Bryn Mawr’s Endowed Lecture Series continues at 4:30 p.m. on Thursday, Feb. 28, in Park Science Rm 180, when Frank B. Mallory Professor of Chemistry Michelle Francl talks about “Making Molecular Monsters.”
It’s fitting that Francl is the first faculty member to hold the Frank B. Mallory Professorship. Like her friend for whom it’s named, and who passed away in 2017, Francl is both a world-class researcher and deeply invested in the Bryn Mawr Community.
“Few people realize the amazing significance of Michelle’s computational chemistry scholarship and, over the past decade, she’s made an equally impressive transition to writing important and highly read pieces in the popular science arena,” says her colleague, Professor of Chemistry Bill Malachowski. “In the classroom, she’s a tremendously talented instructor who’s fostered the development of thousands of Bryn Mawr students in the sciences and medicine.”
After they both earned doctorates at U.C. Irvine, Francl and her husband at the time, Tom Francl, moved to the East Coast in 1983 when they both found work in the Princeton area, for Michelle a post-doctoral position at Princeton and for Tom a position at American Cyanamid nearby.
Soon after, a one-year position at Haverford, complete with a coveted computer for the computational chemist, became available. After arriving at Haverford, a tenure-track position opened up at Bryn Mawr.
“I put all my eggs in this basket, because it was the only opening in my field, and I got the job,” recalls Francl. “So in the summer of 1986, Frank Mallory moved the dead pigeon and the old tire out of a room in Park that’s no longer there that another professor was using for storage, and welcomed me to Bryn Mawr. Frank was the department chair and he went in and cleaned that space out with his own two hands, I’ll always remember that.”
It was the first of many acts of kindness and friendship the colleagues would share.
“Tragically, at the end of the year, Tom had a ruptured aortic aneurysm and was rushed to Bryn Mawr hospital. Frank and his wife Sally spent the night at the hospital with me. Tom died the next day. [Then Bryn Mawr President] Pat McPherson helped us sort through all the arrangements and Frank and Sally put up my parents, and the College could not have been more supportive.”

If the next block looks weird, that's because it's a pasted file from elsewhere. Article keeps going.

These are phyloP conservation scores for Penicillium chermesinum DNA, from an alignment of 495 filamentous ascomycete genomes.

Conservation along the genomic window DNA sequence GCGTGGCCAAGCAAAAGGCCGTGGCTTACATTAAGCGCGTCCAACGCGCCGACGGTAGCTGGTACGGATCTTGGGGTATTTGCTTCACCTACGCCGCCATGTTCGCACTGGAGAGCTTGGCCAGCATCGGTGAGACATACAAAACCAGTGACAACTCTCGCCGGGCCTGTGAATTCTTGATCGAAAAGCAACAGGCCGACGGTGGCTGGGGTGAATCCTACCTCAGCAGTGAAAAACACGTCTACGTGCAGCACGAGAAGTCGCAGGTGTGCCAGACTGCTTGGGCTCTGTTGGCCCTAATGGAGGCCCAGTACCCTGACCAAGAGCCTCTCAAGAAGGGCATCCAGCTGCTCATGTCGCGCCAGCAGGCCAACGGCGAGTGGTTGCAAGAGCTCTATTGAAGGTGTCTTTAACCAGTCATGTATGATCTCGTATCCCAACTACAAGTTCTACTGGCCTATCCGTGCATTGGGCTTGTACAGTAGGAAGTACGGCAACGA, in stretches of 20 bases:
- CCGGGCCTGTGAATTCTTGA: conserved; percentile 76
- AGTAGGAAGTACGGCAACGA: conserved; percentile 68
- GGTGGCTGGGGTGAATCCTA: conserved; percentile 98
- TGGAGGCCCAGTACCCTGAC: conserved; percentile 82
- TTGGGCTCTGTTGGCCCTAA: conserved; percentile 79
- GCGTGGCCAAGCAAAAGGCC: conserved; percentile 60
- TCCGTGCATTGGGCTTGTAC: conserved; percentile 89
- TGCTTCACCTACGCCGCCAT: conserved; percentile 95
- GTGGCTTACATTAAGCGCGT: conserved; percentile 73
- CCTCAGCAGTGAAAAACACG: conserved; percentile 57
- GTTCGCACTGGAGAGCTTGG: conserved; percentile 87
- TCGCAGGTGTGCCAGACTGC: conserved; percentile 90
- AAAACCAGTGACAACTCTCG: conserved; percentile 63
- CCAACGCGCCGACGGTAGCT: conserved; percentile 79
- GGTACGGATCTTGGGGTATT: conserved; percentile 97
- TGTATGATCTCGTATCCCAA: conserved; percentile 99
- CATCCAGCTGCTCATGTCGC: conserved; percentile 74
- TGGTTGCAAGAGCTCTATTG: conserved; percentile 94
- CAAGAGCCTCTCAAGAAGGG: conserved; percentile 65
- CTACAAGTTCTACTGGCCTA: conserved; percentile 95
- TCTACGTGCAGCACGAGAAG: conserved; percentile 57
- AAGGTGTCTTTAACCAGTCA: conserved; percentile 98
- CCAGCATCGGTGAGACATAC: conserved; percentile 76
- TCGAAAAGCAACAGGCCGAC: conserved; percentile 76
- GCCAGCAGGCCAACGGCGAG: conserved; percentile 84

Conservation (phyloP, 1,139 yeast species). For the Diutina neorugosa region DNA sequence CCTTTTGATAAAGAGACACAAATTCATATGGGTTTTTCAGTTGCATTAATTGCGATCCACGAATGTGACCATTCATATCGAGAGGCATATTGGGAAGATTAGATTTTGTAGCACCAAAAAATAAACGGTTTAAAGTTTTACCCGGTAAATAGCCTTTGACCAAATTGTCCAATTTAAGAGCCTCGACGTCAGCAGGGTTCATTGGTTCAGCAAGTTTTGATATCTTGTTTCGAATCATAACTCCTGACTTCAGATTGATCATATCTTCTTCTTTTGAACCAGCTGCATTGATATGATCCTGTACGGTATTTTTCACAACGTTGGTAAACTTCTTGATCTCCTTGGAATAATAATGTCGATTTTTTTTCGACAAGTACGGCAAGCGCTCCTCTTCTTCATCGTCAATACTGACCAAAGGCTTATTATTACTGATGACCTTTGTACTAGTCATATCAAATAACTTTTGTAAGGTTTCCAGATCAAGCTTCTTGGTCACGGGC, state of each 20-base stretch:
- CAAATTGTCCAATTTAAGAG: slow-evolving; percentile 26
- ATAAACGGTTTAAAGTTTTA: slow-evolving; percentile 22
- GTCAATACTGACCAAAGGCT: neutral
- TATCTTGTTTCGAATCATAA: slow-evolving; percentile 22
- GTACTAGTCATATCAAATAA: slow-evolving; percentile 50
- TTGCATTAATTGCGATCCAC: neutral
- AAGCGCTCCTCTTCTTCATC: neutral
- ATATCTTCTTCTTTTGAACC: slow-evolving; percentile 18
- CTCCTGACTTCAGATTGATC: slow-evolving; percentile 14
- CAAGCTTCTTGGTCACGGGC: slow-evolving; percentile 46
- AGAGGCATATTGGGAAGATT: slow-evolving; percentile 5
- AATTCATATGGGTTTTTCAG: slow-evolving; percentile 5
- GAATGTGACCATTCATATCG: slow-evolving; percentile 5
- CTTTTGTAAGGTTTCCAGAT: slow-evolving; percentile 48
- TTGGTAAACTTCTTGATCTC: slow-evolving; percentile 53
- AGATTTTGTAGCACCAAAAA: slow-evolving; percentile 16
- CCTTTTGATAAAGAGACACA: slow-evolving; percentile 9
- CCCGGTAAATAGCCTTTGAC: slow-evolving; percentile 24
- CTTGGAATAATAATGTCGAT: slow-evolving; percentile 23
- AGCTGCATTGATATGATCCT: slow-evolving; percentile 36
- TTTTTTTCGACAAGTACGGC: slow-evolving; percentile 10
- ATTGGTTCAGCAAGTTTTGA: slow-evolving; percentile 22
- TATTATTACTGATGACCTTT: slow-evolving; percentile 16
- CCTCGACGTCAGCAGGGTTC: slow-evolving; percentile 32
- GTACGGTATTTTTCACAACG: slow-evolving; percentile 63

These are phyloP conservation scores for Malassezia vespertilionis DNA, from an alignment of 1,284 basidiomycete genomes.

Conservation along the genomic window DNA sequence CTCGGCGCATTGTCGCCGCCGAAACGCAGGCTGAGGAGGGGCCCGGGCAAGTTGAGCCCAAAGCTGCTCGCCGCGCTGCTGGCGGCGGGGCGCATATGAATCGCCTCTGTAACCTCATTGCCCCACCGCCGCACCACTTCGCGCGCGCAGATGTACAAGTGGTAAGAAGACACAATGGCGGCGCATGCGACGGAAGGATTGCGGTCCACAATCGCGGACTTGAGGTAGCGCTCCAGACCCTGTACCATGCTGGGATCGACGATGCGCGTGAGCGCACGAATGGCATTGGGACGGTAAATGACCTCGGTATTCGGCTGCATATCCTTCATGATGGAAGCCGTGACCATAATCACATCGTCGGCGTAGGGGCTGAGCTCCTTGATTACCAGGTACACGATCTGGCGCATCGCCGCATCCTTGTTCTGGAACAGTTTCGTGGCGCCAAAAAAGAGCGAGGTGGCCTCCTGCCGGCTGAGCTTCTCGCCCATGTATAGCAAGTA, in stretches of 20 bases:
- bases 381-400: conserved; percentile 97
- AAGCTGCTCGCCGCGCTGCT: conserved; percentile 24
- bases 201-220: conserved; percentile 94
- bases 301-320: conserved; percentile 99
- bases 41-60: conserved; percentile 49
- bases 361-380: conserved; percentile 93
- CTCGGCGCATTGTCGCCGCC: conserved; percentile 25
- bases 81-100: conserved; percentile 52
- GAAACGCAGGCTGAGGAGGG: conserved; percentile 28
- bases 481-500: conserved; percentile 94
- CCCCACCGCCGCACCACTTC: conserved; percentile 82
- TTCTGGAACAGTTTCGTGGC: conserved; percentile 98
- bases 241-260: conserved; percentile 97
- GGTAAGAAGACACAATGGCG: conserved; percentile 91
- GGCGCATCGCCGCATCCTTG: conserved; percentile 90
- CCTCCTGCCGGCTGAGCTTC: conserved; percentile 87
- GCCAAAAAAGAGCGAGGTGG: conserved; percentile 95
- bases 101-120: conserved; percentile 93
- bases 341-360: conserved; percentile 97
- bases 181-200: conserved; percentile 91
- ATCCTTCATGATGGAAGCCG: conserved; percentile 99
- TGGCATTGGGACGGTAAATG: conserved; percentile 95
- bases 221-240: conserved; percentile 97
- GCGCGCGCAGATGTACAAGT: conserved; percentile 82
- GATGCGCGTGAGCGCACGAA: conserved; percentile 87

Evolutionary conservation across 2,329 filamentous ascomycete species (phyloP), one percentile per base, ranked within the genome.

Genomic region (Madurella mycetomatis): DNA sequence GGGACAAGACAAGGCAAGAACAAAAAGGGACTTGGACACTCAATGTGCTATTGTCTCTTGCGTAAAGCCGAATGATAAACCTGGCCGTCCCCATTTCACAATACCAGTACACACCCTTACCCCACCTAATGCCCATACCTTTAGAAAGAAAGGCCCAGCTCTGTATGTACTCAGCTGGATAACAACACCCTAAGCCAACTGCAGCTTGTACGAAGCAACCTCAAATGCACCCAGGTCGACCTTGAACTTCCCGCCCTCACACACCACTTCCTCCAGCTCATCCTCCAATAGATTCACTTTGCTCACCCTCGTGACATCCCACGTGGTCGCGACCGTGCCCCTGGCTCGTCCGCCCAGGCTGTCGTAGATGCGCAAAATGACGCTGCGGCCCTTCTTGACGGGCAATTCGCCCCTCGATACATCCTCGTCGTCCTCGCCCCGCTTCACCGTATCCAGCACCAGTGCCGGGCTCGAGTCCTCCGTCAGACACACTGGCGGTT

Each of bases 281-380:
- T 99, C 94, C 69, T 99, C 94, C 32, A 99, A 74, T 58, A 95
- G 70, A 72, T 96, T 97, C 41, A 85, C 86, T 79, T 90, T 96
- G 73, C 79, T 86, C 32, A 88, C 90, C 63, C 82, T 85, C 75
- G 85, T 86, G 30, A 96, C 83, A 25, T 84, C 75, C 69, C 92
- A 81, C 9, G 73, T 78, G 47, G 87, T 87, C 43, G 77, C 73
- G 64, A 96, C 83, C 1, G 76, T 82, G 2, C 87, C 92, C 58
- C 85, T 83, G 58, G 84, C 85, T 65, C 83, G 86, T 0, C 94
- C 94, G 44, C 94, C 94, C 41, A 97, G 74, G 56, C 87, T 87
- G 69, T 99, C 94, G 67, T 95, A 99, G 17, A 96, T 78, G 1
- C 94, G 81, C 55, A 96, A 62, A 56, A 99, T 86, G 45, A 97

Devastated, Francl considered moving back to California to be with family but ultimately decided to stay at Bryn Mawr and with the support of the Mallorys and others built a life here. Five years later the college hired Victor Donnay in the math department. The couple has now been married for 26 years and have raised two sons ages 22 and 24.
“In so many ways, Bryn Mawr and in particular the chemistry department has been like a family. I feel like my colleagues are there to support each other and to see that our students flourish. An old friend used to jokingly ask after my sons and ‘the daughters’—meaning all my Bryn Mawr students.”
Another source of strength for Francl over the years has been something she’s not inclined to share with students but is known to friends and colleagues, her Catholic faith.
“I grew up both culturally and intellectually Catholic,” says Francl. “I grew up in a family where Catholicism was intellectually engaged with. It wasn’t just—here are the rules and you follow them. We talked about—what was the history, what are the rules, how do you follow them, what’s changing, what’s not.”
In recent years, Francl’s interests in science and faith have come together through her writing for various publications including her blog Quantum Theology and most recently through her being named an adjunct scholar at the Vatican Observatory. At the Observatory, Francl has been writing about issues at the intersections of faith and science, from both a historical and philosophical perspective. She’s introduced some of the techniques she has learned at the Observatory for studying the chemical and physical properties of meteorites to Bryn Mawr’s chemistry curriculum.
One thing related to Francl’s faith has made it into the classroom. For as long as she can remember in her adult life, except for a few years when her children were young, Francl has spent a portion of time each year, usually about eight days, and as long as 30 days, in silence.
“The world is a noisy place and for me it’s always been worthwhile to take time out to think about—‘what am I doing’ ‘why am I doing it’ ‘who is it effecting’ and in what way.”
Francl has also become a leading voice against the pseudo science espoused by some in which the world is divided between the good and natural and the evil and manmade. She has written about and been quoted on the topic in a number of media outlets including Slate and NPR.
‘You’ll hear people say things like, you shouldn’t take anything a third grader can’t pronounce. But the name doesn’t have any relationship to how dangerous something is. Everything in the world is made up of chemicals. What’s important is to have a basic understanding of chemistry and of the structure of chemicals.”
With all of her interests, one of the greatest joys in Francl’s life remains working with Bryn Mawr’s students.
“I’ve now taught students for three decades and still nothing makes me happier than to watch them become fully themselves, not only in class or research, but after they graduate. I tell them that if they are who they should be, they will set the world on fire. And they do!”